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Water Management Associations
Process Converts Sargassum Seaweed into Biofuel and Fertilizer
Sargassum seaweed is growing out of control in many regions – it washes up on beaches in huge amounts. Utilizing a new technique, that rotting organic matter could soon be converted into biofuels and other products.

The process doesn't require the waste seaweed to be removed from the salt water. Instead, it begins with two types of catalysts being added to a vat of the vegetation. These chemicals release sugars from the seaweed, that can be used to feed a special yeast which in turn produces a substitute for palm oil.

The catalysts prepare the seaweed for the next phase of the process, which involves subjecting the material to high temperatures and pressures. The end products are a bio-oil that can be further processed into fuels, along with what is described as a high-quality, low-cost fertilizer.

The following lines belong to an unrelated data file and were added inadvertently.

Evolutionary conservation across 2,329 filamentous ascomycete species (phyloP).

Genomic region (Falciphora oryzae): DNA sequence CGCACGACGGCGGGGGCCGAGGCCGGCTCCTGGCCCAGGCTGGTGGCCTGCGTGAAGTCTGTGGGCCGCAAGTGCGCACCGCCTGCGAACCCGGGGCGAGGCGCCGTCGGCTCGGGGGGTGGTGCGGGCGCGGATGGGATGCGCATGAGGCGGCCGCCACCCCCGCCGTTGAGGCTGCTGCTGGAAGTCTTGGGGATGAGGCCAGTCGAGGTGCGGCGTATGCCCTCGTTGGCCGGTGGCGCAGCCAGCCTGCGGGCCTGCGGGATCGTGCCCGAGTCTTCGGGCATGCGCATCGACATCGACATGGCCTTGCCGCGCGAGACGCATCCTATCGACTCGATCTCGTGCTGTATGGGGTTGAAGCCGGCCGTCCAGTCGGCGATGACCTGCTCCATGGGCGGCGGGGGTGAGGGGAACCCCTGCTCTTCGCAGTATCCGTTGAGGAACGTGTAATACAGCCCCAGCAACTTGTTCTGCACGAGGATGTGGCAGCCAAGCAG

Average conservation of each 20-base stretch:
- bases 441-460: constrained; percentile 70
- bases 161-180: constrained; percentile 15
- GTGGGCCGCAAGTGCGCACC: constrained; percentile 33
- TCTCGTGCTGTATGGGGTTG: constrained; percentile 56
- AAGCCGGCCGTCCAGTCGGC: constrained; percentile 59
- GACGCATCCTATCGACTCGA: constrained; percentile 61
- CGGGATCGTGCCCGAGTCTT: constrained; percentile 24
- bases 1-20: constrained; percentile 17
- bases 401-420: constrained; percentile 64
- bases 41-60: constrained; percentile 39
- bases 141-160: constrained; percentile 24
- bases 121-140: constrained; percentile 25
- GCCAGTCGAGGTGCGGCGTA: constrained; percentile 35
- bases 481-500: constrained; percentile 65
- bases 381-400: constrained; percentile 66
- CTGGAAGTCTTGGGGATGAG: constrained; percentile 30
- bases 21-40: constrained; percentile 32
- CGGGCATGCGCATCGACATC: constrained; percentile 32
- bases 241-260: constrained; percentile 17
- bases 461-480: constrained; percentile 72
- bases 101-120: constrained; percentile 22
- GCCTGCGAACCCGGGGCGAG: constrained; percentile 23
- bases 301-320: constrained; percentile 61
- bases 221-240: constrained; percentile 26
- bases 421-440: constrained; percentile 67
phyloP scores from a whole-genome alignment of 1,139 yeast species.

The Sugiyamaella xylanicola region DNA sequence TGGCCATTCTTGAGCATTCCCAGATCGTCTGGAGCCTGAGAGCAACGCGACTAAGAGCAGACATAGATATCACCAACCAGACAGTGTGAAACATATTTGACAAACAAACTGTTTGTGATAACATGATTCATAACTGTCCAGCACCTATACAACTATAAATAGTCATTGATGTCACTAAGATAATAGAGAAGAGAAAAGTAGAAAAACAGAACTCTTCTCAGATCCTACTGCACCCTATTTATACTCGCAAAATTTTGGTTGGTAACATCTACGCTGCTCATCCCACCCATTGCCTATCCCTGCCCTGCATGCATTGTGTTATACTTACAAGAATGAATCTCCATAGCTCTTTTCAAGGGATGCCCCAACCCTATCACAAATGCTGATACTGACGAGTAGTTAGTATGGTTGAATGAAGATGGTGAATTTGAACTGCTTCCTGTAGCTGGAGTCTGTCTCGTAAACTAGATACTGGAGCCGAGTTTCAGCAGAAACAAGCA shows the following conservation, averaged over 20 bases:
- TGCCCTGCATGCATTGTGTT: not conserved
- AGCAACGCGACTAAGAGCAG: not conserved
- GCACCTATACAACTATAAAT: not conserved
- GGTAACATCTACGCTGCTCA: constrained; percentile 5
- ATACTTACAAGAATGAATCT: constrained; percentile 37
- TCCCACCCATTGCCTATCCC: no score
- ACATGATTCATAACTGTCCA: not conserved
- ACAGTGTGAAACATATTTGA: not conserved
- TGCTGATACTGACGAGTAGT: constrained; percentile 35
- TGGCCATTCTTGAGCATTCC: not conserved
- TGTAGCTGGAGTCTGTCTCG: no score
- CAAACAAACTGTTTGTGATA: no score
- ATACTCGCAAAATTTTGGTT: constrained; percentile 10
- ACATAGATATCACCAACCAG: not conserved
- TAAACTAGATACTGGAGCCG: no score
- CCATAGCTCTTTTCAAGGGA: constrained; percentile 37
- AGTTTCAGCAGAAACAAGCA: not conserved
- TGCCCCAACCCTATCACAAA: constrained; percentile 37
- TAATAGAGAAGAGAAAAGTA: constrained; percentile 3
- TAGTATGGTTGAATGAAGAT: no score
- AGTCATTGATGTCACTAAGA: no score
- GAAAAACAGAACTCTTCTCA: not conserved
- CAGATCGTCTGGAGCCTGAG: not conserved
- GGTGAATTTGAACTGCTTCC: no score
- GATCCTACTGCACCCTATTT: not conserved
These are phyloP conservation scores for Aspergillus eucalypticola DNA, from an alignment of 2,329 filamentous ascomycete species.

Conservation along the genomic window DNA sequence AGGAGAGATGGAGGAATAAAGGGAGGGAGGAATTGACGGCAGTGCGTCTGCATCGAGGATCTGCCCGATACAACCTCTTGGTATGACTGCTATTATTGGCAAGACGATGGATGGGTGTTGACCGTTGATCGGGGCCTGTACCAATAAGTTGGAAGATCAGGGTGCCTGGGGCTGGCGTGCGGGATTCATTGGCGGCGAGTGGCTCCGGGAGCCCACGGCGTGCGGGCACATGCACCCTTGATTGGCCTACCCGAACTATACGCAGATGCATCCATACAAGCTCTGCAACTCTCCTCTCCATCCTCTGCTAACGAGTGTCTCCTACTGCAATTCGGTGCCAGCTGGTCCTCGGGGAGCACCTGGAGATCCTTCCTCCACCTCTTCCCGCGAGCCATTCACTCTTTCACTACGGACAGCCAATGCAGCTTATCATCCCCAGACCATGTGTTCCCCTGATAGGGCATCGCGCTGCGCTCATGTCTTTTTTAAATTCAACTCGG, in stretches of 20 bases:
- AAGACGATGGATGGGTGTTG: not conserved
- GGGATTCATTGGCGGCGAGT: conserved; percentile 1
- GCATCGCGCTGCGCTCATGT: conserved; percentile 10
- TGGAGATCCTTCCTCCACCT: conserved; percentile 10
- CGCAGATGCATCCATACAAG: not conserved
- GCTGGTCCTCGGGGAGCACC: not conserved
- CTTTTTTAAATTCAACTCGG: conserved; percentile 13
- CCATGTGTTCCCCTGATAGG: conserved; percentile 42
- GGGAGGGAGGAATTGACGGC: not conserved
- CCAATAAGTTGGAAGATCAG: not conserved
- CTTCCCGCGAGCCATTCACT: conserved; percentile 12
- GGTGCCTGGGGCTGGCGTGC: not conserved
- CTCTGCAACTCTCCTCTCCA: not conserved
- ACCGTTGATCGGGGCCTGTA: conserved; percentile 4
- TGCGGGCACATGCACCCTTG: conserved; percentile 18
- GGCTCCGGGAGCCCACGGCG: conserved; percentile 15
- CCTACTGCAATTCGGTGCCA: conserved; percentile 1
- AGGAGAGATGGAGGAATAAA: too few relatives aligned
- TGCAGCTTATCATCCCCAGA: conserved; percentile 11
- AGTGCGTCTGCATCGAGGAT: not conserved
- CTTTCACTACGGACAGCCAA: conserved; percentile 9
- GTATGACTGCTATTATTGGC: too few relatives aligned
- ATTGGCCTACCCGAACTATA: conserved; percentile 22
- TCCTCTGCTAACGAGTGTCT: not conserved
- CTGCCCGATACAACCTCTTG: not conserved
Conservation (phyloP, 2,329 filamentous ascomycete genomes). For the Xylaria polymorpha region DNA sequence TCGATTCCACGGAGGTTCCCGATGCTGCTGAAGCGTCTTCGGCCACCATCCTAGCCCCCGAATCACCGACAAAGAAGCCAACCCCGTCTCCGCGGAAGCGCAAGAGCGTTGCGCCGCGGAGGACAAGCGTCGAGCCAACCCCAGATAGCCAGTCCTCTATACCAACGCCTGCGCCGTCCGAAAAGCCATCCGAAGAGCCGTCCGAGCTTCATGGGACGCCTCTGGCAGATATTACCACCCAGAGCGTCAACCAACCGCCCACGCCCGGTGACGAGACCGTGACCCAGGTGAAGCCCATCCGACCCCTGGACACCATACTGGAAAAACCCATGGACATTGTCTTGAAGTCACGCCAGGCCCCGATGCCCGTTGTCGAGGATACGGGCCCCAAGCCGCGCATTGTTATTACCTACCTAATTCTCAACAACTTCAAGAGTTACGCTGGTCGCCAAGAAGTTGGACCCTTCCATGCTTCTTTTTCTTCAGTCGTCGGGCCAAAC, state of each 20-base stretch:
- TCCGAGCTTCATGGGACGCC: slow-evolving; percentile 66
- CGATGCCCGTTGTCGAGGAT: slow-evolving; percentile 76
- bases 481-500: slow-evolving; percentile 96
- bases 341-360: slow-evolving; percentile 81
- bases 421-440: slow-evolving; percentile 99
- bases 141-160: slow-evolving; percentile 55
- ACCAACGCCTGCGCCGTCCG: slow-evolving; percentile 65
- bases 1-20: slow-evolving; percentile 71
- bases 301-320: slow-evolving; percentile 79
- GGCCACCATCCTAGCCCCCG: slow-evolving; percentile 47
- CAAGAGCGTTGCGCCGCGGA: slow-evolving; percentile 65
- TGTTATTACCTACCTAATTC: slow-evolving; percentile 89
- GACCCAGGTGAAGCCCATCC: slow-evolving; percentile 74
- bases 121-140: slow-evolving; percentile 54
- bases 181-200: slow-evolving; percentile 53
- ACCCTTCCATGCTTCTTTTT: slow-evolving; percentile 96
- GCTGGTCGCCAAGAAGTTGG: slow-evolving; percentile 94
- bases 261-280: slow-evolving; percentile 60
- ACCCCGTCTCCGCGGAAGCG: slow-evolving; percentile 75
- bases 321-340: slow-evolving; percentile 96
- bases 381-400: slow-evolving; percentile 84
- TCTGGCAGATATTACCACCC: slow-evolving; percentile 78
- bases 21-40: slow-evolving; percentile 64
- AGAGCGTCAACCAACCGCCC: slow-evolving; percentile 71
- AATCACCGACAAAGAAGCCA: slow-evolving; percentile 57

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Invasive Crayfish Being Used as Bait - The Michigan Department of Natural Resources (DNR) has recently discovered that anglers are purchasing red swamp crayfish from food markets and using them as live bait. It is illegal to import any live species of crayfish into Michigan for commercial bait purposes. Red swamp crayfish are native to the southeastern United States and are considered an invasive species in Michigan.

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